Thomas Moore, Administrator of the Estate
Thomas Curran v. Richard Searcy
This case involved a dispute between Richard Searcy, a territorial attorney and judge, and Thomas Moore, the administrator of the estate of Thomas Curran, one of the earliest settlers of Batesville. On October 20, 1826, Thomas Moore filed a bill of complaint in chancery against Searcy. Moore was represented by Townsend Dickinson, and he alleged that Curran and Searcy had purchased two tracts of land from the United States, south of Batesville on the White River, next to land owned by Charles Kelly and Hartwell Boswell. The pleading incorrectly describes the land, stating that the second tract is in Township 15 North Range 6 West, lying below Batesville. To lie below Batesville the land would have had to be in Township 13. Apparently Searcy was listed as the sole owner on the patents. Curran had died insolvent, owing money to creditors, and Moore sought to compel Searcy to convey to Curran's estate the half interest that Moore alleged it owned.
Searcy answered that Curran owed him approximately $238.00. Of this total, $54.23 was from a note that Curran had made in return for scrip lent to him by Searcy, which Searcy introduced into evidence, The rest stemmed from a debt that Curran had owed to James Campbell, the administrator of the estate of Pierre LeMieux, an even earlier Batesville settler. Searcy was Curran's surety, and as the surety, Searcy was liable if Curran did not pay. Searcy did not want to convey any interest in the land until he received payment for his debt from Curran's estate.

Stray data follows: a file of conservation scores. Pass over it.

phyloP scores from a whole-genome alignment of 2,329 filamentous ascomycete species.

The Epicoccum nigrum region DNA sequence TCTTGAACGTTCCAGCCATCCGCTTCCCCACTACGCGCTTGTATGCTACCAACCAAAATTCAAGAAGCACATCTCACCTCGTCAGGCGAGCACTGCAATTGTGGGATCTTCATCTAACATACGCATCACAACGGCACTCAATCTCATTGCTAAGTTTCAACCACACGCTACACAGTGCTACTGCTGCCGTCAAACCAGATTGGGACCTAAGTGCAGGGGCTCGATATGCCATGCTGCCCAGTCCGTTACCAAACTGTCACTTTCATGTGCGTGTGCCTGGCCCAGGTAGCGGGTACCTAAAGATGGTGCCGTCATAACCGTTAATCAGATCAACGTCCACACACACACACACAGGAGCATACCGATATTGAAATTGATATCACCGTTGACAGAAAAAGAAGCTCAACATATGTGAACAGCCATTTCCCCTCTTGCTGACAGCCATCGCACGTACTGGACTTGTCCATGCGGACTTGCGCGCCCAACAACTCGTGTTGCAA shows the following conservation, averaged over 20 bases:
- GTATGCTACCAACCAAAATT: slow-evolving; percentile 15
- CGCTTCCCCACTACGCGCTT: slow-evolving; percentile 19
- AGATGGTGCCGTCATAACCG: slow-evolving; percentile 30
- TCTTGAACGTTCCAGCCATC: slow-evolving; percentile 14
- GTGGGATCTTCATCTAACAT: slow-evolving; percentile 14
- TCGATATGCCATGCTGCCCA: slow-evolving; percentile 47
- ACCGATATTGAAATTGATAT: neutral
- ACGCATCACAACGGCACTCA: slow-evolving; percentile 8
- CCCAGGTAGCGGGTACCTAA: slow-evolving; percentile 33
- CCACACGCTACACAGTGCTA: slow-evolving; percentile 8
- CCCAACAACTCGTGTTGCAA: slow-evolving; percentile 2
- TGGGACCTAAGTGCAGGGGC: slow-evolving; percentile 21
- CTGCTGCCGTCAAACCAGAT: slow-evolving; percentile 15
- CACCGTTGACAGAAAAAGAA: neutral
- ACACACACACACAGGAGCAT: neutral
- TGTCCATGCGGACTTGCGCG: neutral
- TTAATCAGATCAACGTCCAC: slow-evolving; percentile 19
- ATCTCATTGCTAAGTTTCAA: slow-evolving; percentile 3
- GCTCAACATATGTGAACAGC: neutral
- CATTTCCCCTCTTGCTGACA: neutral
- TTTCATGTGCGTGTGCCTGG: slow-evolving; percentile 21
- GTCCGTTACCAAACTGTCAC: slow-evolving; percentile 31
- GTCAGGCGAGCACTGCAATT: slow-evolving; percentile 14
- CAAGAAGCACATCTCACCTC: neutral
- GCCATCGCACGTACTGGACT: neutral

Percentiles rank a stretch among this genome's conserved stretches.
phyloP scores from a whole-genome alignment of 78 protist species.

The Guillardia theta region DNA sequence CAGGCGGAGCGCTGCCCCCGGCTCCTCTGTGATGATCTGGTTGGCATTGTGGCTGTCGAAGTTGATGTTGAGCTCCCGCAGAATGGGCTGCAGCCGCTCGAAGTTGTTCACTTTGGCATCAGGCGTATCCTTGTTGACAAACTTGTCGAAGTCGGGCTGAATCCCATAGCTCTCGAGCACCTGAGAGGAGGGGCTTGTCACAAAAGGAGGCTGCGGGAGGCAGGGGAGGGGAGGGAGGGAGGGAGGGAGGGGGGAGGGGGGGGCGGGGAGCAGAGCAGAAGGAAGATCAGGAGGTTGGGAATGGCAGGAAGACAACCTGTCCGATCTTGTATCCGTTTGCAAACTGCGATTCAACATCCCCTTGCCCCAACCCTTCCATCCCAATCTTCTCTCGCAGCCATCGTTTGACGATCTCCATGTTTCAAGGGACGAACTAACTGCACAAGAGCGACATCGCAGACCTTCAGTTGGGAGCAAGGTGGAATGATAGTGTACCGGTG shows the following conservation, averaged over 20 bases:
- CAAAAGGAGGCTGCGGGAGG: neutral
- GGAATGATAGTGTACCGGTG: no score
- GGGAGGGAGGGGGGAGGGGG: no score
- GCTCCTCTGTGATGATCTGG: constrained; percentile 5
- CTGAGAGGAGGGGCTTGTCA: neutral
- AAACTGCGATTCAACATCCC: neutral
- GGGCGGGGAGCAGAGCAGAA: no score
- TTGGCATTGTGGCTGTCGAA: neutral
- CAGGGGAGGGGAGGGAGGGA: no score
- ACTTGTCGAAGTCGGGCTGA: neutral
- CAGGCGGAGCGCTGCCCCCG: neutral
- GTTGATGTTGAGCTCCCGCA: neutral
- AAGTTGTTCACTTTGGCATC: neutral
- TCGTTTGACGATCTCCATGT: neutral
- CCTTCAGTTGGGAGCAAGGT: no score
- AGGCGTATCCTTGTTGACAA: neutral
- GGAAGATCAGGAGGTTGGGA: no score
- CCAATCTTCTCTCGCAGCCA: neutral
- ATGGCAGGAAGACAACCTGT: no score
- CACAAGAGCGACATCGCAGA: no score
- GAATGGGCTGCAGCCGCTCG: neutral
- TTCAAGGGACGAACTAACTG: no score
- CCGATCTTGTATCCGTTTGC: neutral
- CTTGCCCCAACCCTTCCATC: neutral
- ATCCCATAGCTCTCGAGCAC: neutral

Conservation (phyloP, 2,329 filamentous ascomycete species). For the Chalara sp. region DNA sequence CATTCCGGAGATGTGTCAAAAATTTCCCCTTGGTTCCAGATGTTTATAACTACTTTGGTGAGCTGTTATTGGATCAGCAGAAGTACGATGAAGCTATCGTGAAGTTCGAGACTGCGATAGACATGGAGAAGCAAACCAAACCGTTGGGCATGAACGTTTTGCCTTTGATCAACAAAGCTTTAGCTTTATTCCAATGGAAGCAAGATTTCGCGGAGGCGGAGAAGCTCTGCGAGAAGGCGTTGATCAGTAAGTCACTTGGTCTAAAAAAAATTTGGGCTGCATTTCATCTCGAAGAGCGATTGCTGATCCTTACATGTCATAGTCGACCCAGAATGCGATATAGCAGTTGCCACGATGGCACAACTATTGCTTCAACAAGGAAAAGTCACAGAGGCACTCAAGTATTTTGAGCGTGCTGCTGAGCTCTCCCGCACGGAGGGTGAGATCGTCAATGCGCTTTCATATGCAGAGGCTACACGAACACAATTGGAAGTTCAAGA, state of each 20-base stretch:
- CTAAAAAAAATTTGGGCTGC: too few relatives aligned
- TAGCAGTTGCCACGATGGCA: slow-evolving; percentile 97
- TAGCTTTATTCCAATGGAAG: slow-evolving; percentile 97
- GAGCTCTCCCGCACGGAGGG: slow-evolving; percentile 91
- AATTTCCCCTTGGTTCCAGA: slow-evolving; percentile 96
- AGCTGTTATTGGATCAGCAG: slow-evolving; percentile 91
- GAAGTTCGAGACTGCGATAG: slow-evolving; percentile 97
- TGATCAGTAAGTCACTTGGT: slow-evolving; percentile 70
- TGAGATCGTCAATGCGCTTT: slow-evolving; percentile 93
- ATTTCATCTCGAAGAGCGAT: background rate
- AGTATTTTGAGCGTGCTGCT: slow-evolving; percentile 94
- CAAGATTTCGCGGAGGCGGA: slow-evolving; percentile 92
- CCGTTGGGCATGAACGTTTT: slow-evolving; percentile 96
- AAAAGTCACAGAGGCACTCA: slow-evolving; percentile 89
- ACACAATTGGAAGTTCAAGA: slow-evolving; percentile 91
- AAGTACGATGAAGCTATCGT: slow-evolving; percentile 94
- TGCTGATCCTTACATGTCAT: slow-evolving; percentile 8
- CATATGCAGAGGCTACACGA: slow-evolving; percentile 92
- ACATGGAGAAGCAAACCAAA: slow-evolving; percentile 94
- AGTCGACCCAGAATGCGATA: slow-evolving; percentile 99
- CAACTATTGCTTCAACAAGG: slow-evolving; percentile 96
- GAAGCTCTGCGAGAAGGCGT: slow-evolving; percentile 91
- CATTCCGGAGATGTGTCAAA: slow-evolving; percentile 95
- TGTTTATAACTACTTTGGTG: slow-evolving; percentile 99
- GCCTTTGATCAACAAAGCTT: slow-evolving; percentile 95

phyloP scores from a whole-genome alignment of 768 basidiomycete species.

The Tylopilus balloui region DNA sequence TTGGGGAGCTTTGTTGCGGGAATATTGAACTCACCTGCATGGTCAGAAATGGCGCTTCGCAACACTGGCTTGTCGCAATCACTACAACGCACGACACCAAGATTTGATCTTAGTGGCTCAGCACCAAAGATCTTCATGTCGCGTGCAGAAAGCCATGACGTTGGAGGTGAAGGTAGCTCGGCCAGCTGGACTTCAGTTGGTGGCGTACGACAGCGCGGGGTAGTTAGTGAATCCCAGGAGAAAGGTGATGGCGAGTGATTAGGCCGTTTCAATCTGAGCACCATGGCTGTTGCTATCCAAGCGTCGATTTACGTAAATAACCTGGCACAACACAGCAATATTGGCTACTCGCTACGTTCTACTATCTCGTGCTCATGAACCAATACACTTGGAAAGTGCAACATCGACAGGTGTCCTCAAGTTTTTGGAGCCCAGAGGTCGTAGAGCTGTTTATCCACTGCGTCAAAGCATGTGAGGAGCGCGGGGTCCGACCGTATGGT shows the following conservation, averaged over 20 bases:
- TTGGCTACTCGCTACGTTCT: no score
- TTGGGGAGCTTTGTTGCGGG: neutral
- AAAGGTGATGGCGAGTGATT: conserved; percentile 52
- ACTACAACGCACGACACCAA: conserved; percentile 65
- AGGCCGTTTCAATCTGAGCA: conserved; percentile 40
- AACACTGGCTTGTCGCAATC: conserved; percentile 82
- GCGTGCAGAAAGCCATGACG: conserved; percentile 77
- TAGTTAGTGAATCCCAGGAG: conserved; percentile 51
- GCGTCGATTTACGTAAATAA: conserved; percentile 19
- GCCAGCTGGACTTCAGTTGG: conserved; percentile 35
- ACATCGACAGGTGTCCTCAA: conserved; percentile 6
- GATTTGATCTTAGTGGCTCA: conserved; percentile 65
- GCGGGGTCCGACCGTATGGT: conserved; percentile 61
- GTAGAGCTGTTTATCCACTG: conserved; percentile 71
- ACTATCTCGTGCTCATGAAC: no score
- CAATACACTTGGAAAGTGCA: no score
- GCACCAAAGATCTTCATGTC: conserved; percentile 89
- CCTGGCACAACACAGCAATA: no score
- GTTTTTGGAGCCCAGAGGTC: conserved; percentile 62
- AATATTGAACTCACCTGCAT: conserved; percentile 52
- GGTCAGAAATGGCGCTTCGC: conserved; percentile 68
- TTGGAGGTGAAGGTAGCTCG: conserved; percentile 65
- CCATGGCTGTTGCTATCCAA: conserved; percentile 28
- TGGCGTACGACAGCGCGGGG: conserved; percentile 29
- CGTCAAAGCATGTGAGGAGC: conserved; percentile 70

The case was continued several times. Finally on April 22, 1828, the court issued its opinion, which was later included in Hempstead's Reports. The court decided that Curran did indeed own an interest in the land, and since there were a number of creditors, Searcy could not place himself above the rest by retaining title in his name. The court ordered Curran's interest in the land sold at a public sale at the Independence County courthouse on July 21, after advertising the sale in the Arkansas Gazette, and the proceeds from the sale divided proportionately among all of the creditors. This is essentially the same resolution as would occur today; creditors receive pro rata shares of the probate estate.
On April 14, 1829, Thomas Moore appeared in court and reported that he had conducted the auction the previous January. John Redmond bought Curran's undivided half interest in one of the tracts for $80 and Richard Searcy the other for $40. This meant that Redmond and Searcy now owned the first tract as tenants in common, and Searcy alone owned the other tract.
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